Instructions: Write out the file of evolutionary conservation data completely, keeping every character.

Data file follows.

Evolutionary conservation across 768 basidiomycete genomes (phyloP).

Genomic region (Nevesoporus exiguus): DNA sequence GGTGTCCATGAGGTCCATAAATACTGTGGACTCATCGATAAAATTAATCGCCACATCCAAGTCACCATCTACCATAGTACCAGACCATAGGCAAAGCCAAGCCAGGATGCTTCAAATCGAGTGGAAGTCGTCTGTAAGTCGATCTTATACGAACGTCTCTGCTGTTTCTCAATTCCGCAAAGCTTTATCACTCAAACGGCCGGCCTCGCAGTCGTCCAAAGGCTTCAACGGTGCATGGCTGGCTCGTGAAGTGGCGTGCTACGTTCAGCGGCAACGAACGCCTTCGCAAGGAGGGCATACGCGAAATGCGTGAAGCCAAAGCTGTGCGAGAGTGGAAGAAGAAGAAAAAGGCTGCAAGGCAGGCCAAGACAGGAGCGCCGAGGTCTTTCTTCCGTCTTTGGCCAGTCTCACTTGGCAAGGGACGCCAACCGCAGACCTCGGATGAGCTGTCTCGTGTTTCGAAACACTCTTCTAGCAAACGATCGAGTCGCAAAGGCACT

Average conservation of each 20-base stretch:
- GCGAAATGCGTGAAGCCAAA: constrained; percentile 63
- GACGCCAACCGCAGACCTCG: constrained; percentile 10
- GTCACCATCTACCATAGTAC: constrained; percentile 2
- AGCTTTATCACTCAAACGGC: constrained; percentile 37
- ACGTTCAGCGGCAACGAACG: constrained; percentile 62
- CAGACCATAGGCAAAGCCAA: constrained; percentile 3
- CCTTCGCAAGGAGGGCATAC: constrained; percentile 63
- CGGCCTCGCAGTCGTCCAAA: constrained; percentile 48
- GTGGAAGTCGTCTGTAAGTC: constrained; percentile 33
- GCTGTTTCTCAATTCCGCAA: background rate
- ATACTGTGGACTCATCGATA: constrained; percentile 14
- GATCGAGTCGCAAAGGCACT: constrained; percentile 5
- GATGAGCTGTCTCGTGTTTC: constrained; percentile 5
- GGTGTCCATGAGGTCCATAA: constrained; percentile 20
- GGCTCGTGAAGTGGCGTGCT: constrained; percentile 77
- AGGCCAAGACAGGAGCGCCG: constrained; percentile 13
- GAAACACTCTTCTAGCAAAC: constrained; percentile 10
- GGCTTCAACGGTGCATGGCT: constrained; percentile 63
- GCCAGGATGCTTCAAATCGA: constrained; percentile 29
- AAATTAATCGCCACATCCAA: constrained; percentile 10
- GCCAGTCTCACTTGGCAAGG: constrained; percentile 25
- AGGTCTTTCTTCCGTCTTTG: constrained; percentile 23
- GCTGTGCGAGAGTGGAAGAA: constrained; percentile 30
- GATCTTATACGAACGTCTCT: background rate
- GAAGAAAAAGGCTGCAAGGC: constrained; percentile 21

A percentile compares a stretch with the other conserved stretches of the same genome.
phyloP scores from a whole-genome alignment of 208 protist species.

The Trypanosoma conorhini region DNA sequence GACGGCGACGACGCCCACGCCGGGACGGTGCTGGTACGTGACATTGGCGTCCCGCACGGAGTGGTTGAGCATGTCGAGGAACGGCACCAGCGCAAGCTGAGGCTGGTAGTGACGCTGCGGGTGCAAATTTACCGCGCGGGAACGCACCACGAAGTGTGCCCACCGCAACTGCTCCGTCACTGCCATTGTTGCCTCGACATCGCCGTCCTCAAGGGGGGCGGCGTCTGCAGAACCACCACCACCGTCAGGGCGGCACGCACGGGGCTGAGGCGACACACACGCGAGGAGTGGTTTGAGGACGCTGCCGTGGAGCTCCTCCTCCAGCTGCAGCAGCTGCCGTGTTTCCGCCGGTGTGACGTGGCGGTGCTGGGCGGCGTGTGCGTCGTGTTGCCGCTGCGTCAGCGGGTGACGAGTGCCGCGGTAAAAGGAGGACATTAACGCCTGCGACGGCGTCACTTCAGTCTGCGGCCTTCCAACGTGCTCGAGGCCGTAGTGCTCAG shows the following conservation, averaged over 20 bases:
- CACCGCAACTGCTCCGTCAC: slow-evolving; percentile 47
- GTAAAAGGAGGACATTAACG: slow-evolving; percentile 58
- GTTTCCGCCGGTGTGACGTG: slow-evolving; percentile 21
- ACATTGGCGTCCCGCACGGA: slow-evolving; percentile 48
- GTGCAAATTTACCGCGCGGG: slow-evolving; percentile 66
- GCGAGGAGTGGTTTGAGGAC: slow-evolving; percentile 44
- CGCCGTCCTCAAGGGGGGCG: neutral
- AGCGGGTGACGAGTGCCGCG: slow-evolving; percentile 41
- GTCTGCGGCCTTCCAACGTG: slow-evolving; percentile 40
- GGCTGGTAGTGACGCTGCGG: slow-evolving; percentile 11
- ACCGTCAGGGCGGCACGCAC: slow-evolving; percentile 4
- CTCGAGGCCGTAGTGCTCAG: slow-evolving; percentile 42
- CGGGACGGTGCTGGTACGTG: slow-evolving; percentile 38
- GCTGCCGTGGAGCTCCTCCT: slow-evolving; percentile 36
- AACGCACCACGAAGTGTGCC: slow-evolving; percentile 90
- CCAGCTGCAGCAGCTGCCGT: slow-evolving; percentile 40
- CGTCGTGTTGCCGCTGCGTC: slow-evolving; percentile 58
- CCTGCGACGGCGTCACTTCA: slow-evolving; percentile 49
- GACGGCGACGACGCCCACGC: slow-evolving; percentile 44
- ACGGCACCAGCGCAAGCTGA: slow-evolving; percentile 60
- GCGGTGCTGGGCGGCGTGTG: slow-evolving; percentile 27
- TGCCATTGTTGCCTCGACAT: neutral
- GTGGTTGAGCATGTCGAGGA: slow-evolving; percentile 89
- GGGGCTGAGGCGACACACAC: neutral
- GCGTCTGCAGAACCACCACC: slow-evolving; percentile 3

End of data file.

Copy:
Evolutionary conservation across 768 basidiomycete genomes (phyloP).

Genomic region (Nevesoporus exiguus): DNA sequence GGTGTCCATGAGGTCCATAAATACTGTGGACTCATCGATAAAATTAATCGCCACATCCAAGTCACCATCTACCATAGTACCAGACCATAGGCAAAGCCAAGCCAGGATGCTTCAAATCGAGTGGAAGTCGTCTGTAAGTCGATCTTATACGAACGTCTCTGCTGTTTCTCAATTCCGCAAAGCTTTATCACTCAAACGGCCGGCCTCGCAGTCGTCCAAAGGCTTCAACGGTGCATGGCTGGCTCGTGAAGTGGCGTGCTACGTTCAGCGGCAACGAACGCCTTCGCAAGGAGGGCATACGCGAAATGCGTGAAGCCAAAGCTGTGCGAGAGTGGAAGAAGAAGAAAAAGGCTGCAAGGCAGGCCAAGACAGGAGCGCCGAGGTCTTTCTTCCGTCTTTGGCCAGTCTCACTTGGCAAGGGACGCCAACCGCAGACCTCGGATGAGCTGTCTCGTGTTTCGAAACACTCTTCTAGCAAACGATCGAGTCGCAAAGGCACT

Average conservation of each 20-base stretch:
- GCGAAATGCGTGAAGCCAAA: constrained; percentile 63
- GACGCCAACCGCAGACCTCG: constrained; percentile 10
- GTCACCATCTACCATAGTAC: constrained; percentile 2
- AGCTTTATCACTCAAACGGC: constrained; percentile 37
- ACGTTCAGCGGCAACGAACG: constrained; percentile 62
- CAGACCATAGGCAAAGCCAA: constrained; percentile 3
- CCTTCGCAAGGAGGGCATAC: constrained; percentile 63
- CGGCCTCGCAGTCGTCCAAA: constrained; percentile 48
- GTGGAAGTCGTCTGTAAGTC: constrained; percentile 33
- GCTGTTTCTCAATTCCGCAA: background rate
- ATACTGTGGACTCATCGATA: constrained; percentile 14
- GATCGAGTCGCAAAGGCACT: constrained; percentile 5
- GATGAGCTGTCTCGTGTTTC: constrained; percentile 5
- GGTGTCCATGAGGTCCATAA: constrained; percentile 20
- GGCTCGTGAAGTGGCGTGCT: constrained; percentile 77
- AGGCCAAGACAGGAGCGCCG: constrained; percentile 13
- GAAACACTCTTCTAGCAAAC: constrained; percentile 10
- GGCTTCAACGGTGCATGGCT: constrained; percentile 63
- GCCAGGATGCTTCAAATCGA: constrained; percentile 29
- AAATTAATCGCCACATCCAA: constrained; percentile 10
- GCCAGTCTCACTTGGCAAGG: constrained; percentile 25
- AGGTCTTTCTTCCGTCTTTG: constrained; percentile 23
- GCTGTGCGAGAGTGGAAGAA: constrained; percentile 30
- GATCTTATACGAACGTCTCT: background rate
- GAAGAAAAAGGCTGCAAGGC: constrained; percentile 21

A percentile compares a stretch with the other conserved stretches of the same genome.
phyloP scores from a whole-genome alignment of 208 protist species.

The Trypanosoma conorhini region DNA sequence GACGGCGACGACGCCCACGCCGGGACGGTGCTGGTACGTGACATTGGCGTCCCGCACGGAGTGGTTGAGCATGTCGAGGAACGGCACCAGCGCAAGCTGAGGCTGGTAGTGACGCTGCGGGTGCAAATTTACCGCGCGGGAACGCACCACGAAGTGTGCCCACCGCAACTGCTCCGTCACTGCCATTGTTGCCTCGACATCGCCGTCCTCAAGGGGGGCGGCGTCTGCAGAACCACCACCACCGTCAGGGCGGCACGCACGGGGCTGAGGCGACACACACGCGAGGAGTGGTTTGAGGACGCTGCCGTGGAGCTCCTCCTCCAGCTGCAGCAGCTGCCGTGTTTCCGCCGGTGTGACGTGGCGGTGCTGGGCGGCGTGTGCGTCGTGTTGCCGCTGCGTCAGCGGGTGACGAGTGCCGCGGTAAAAGGAGGACATTAACGCCTGCGACGGCGTCACTTCAGTCTGCGGCCTTCCAACGTGCTCGAGGCCGTAGTGCTCAG shows the following conservation, averaged over 20 bases:
- CACCGCAACTGCTCCGTCAC: slow-evolving; percentile 47
- GTAAAAGGAGGACATTAACG: slow-evolving; percentile 58
- GTTTCCGCCGGTGTGACGTG: slow-evolving; percentile 21
- ACATTGGCGTCCCGCACGGA: slow-evolving; percentile 48
- GTGCAAATTTACCGCGCGGG: slow-evolving; percentile 66
- GCGAGGAGTGGTTTGAGGAC: slow-evolving; percentile 44
- CGCCGTCCTCAAGGGGGGCG: neutral
- AGCGGGTGACGAGTGCCGCG: slow-evolving; percentile 41
- GTCTGCGGCCTTCCAACGTG: slow-evolving; percentile 40
- GGCTGGTAGTGACGCTGCGG: slow-evolving; percentile 11
- ACCGTCAGGGCGGCACGCAC: slow-evolving; percentile 4
- CTCGAGGCCGTAGTGCTCAG: slow-evolving; percentile 42
- CGGGACGGTGCTGGTACGTG: slow-evolving; percentile 38
- GCTGCCGTGGAGCTCCTCCT: slow-evolving; percentile 36
- AACGCACCACGAAGTGTGCC: slow-evolving; percentile 90
- CCAGCTGCAGCAGCTGCCGT: slow-evolving; percentile 40
- CGTCGTGTTGCCGCTGCGTC: slow-evolving; percentile 58
- CCTGCGACGGCGTCACTTCA: slow-evolving; percentile 49
- GACGGCGACGACGCCCACGC: slow-evolving; percentile 44
- ACGGCACCAGCGCAAGCTGA: slow-evolving; percentile 60
- GCGGTGCTGGGCGGCGTGTG: slow-evolving; percentile 27
- TGCCATTGTTGCCTCGACAT: neutral
- GTGGTTGAGCATGTCGAGGA: slow-evolving; percentile 89
- GGGGCTGAGGCGACACACAC: neutral
- GCGTCTGCAGAACCACCACC: slow-evolving; percentile 3